Posted on 26 April, 2016 by Team Wishberry
Theatre in India has a history that’s about 2000 years old, and its rich with all kinds of stories and narratives. Amongst the many myriad shades of Indian theatre, folk there occupies a special place, even today. And with a country like India, where cultural shades vary from region to region, state to state, folk theatre makes for an even diverse and interesting subject. So, gird your loins and get ready. We’re taking a trip through the uniquely eclectic folk theatre from the various parts of India.
Tamasha in Maharashtra Tamasha is characterized by its loud song and dance (Lavani) routine. Taking strong roots in the 18th century during the Peshwa rule, each Tamasha has the following roles: Kalavanth (actors), Sutradhar (narrator), Nachya (dancers who were earlier known to play women’s roles), Dholkia (drummer), Surne (singer) and Songadya (the jester). Although started as a purely song and dance routine, soon Tamasha plays started incorporating small dramatic and comic acts, with the actors mostly improvising their lines. Each Tamasha group does up to 200 shows in a year in Maharashtra and the bordering villages of Gujarat and Karnataka.
Bhavai in Gujarat and Rajasthan Bhavai is a form of folk drama that started in Gujarat and later spread to Rajasthan. Each Bhavai has a series of playlets (short plays or pieces of drama) called as Vesha and each Vesha has its own plot. A Bhavai drama usually broadly covers any of the following themes: mythology, social, royal and contemporary. Like Tamasha, dancing is an integral part of a Bhavai performance. But this is no ordinary dancing – it’s usually an interesting mix of Raas, Garba and Kathak. Although in their early days Bhavai plays were usually around Ram Leela, today they mostly revolve around currently relevant social topics.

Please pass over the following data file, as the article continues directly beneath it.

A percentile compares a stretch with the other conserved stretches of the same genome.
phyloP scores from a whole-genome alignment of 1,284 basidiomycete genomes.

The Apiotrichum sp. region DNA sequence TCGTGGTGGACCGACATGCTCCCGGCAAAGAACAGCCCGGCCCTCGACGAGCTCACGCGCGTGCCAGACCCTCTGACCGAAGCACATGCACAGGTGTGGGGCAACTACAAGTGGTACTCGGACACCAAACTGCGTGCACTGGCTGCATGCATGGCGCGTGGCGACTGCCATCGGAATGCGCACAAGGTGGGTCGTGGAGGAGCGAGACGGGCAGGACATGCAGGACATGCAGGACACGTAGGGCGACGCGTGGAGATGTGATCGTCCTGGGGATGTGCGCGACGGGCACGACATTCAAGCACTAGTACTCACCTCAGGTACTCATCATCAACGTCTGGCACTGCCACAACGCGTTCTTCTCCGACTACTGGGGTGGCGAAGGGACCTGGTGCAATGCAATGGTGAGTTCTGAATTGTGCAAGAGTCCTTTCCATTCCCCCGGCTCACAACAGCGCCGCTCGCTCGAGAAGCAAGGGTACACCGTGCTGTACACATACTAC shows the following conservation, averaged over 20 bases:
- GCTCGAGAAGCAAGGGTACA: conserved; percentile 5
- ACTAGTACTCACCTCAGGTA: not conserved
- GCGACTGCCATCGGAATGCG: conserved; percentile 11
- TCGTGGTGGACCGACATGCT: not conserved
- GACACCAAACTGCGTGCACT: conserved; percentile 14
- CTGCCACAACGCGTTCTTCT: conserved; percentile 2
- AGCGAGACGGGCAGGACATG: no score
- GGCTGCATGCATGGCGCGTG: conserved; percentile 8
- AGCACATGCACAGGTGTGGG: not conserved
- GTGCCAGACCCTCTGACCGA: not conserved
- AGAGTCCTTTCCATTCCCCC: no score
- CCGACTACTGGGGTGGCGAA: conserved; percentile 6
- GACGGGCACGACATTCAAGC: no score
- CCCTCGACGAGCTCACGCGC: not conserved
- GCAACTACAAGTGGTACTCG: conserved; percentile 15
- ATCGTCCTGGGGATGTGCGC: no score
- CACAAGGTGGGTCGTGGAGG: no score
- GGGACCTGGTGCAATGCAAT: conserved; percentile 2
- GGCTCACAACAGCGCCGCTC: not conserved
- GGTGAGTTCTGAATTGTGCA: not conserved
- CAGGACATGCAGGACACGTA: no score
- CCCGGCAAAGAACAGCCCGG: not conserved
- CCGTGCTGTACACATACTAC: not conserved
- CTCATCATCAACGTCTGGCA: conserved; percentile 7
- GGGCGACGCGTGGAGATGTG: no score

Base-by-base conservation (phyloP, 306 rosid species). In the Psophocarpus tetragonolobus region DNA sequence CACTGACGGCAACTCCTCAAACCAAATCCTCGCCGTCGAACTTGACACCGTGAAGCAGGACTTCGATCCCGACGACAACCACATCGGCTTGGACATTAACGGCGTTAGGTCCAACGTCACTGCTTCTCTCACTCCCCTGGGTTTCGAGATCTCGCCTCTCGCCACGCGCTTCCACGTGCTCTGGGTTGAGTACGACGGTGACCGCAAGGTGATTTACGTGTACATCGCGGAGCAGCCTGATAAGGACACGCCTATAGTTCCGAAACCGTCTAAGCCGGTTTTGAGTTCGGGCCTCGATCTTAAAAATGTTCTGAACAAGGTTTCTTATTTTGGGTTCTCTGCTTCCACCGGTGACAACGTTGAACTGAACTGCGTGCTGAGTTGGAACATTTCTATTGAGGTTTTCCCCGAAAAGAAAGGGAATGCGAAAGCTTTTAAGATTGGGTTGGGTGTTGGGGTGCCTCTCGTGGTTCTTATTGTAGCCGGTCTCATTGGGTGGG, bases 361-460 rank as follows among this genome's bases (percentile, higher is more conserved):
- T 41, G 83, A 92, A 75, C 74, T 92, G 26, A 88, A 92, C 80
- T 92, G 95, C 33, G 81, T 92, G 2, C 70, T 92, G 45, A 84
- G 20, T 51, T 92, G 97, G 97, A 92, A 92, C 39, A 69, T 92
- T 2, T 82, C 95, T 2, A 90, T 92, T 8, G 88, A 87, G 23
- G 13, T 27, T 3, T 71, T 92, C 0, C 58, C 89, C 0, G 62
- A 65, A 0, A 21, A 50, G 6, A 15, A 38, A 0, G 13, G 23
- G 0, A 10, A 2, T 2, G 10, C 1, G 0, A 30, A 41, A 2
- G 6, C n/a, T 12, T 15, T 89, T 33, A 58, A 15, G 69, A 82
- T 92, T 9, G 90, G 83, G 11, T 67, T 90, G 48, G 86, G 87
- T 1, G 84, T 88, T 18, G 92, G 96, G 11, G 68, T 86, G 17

Nautanki in UP Nautanki is a popular form of drama all across North India. What’s most interesting about a Nautanki is the level of involvement from the whole village. The community handles the logistics of the performance, helps in the finances and even contributes talent in the form of actors. In fact, they even choose the script that will be performed on a specific day! The themes of a Nautanki performance shifted from mythology to anti-colonialism and anti-feudalism to social messages and awareness about issues like HIV, women’s exploitation, immigration and family planning. Some of the most notable Nautanki plays include Syah-Posh, Sultana Daku, Beti Ka Byah among others.
Bhand Pather in Kashmir Prevalent in Jammu and Kashmir, Bhand Pather revolves around two main themes – satire and mythology, highlighting social evils and issues. Music and dance are an integral part of Bhand Pather, with an orchestra of instruments like the dhol, nagara, swarnai and thalij, wherein the swarnai is used to summon the locals at a particular place where the performance is being held.